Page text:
3)  German Chancellor Angela Merkel:
“The current crisis facing the euro is the biggest test Europe has faced for decades, even since the Treaty of Rome was signed in 1957.”
4)  Paul Donovan, the Senior Economist at UBS:
“Now people are questioning if the euro will even exist in three years.”
5)  Michael Pento, Chief Economist at Delta Global Advisors:
“The crisis in Greece is going to spread to Spain and it’s going to be very difficult to deal with. They are bailing out debt with more debt and it isn’t sustainable. It’s a wonderful scenario for gold.”
6)  LEAP/E2020:
“LEAP/E2020 believes that the global systemic crisis will experience a new tipping point from Spring 2010. Indeed, at that time, the public finances of the major Western countries are going to become unmanageable, as it will simultaneously become clear that new support measures for the economy are needed because of the failure of the various stimuli in 2009, and that the size of budget deficits preclude any significant new expenditures.”
7)  Telegraph Columnist Edmund Conway:
“Whatever yardstick you care to choose – share-price moves, the rates at which banks lend to each other, measures of volatility – we are now in a similar position to 2008.”
8)  Peter Morici, an Economics Professor at the University of Maryland:
“The next financial tsunami is emerging and will ripple to America.”
9)  Bob Chapman of the International Forecaster:
“The green shoots of recovery have now turned into poison ivy. The abyss has again been filled with more debt and more fiat currency. In the process the Fed and now the ECB have lost all credibility.”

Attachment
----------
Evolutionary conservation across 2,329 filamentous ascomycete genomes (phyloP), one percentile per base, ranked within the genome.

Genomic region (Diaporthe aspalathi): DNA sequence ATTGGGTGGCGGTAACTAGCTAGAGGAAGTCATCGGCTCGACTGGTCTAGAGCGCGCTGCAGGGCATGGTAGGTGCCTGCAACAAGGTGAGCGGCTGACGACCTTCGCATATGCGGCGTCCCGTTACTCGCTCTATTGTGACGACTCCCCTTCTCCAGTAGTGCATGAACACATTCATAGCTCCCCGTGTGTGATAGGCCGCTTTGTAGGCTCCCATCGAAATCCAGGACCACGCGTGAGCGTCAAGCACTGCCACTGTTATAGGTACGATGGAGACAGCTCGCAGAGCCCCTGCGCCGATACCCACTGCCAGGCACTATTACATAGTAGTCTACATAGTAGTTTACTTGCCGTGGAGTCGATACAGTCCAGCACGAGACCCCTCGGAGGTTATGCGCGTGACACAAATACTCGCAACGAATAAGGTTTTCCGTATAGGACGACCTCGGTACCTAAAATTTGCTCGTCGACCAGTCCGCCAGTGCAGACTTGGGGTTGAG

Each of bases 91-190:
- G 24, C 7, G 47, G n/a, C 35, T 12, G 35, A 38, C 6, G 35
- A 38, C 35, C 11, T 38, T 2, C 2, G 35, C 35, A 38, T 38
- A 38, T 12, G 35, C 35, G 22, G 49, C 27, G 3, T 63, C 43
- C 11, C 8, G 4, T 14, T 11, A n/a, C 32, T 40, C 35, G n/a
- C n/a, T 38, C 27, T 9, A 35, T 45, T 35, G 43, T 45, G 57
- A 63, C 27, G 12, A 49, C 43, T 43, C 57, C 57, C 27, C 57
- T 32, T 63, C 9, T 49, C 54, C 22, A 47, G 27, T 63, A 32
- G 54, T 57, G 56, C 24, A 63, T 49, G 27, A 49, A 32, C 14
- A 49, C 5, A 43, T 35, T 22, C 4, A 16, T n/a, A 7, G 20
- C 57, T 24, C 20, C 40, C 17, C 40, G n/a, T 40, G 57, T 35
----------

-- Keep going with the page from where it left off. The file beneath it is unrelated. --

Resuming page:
10)  Telegraph Columnist Ambrose Evans-Pritchard:
“The M3 money supply in the United States is contracting at an accelerating rate that now matches the average decline seen from 1929 to 1933, despite near zero interest rates and the biggest fiscal blitz in history.”
11) Professor Tim Congdon from International Monetary Research: “The plunge in M3 has no precedent since the Great Depression. The dominant reason for this is that regulators across the world are pressing banks to raise capital asset ratios and to shrink their risk assets. This is why the US is not recovering properly.”
12)  Reuters Columnist  Iliana Jonas:
“The default rate for commercial mortgages held by banks in the first quarter hit its highest level since at least 1992 and is expected to surpass that by year-end and peak in 2011, according to a study by Real Capital Analytics.”
13)  Paul Krugman, a Nobel Prize-winning Economist:
“It’s not hard to see Japan-style deflation emerging if the economy stays weak.”
14)  Stan Humphries, Chief Economist for Zillow.com:
“Anyone expecting a robust rebound in the housing market … will be sorely disappointed.”
15)  Fox News:
“As the national debt clock ticked past the ignominious $13 trillion mark overnight, Congress
pressed to pass a host of supplemental spending bills.”
16)  Bloomberg:
“The U.S. government’s Aaa bond rating will come under pressure in the future unless additional measures are taken to reduce projected record budget deficits, according to Moody’s Investors Service Inc.”
17)  Peter Schiff: